BALTIMORE, MD. – Tucked into Baltimore’s eastern warehouse district something new is growing. Lead by Green Roof Service and ADI Architecture and Design Inc. the former icehouse of Resource Conservation Technology welcomed one of the regions first Honey Bee oriented green roofs. (more…)
Jon Merryman is a usability engineer, training developer, and “Go Green Coordinator” at Lockheed Martin in Hanover. But when he is not at his day job, you can often find him walking along the banks of Deep Run on the Howard-Anne Arundel county line. Jon is a volunteer stream watcher for the Patapsco Heritage Greenway, a volunteer group that preserves, protects, and cares for the Patapsco River watershed. In 2011, Jon Merryman led the efforts to remove over 15,000 pounds of trash from the Deep Run/Piney Run watershed, proving one person really can make a difference. (more…)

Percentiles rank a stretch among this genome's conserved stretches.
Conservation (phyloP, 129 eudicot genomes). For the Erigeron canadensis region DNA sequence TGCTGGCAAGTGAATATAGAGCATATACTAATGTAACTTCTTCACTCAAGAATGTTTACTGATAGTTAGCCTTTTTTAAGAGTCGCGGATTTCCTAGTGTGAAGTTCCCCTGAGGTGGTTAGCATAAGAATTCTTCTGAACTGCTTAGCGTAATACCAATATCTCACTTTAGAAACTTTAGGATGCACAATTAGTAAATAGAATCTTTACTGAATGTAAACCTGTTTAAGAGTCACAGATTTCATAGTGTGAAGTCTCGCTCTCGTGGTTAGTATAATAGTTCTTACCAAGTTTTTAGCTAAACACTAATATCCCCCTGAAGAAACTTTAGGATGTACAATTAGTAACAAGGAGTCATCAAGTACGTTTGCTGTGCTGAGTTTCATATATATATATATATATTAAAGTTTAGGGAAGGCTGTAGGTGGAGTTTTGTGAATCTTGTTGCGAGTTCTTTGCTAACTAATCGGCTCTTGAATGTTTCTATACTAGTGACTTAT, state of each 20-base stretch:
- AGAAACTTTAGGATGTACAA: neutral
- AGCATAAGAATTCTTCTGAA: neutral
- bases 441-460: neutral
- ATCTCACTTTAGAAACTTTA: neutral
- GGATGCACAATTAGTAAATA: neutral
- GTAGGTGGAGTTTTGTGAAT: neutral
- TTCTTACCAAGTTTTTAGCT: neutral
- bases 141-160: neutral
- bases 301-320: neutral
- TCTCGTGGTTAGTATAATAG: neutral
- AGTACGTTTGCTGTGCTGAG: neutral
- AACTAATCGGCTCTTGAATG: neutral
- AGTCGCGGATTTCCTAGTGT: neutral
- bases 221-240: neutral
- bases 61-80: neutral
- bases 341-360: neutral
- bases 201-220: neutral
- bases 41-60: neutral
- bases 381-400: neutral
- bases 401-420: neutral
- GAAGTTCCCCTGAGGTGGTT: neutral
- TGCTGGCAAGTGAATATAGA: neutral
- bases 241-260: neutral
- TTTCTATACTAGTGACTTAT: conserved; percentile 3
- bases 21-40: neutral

(ANNAPOLIS, MD)—A recent Chesapeake Bay Foundation (CBF) report, titled Debunking the “Job Killer” Myth; How Pollution Limits Encourage Jobs in the Chesapeake Bay Region, examines claims that environmental regulations hurt the economy and finds them to be false. In addition, the report looks at the jobs that have been and will be created as a result of the Bay pollution limits, and finds that, especially during economic downturns, these regulations will stimulate job growth while cleaning the water, restoring fish and shell fish, and creating a healthy environment for our children. (more…)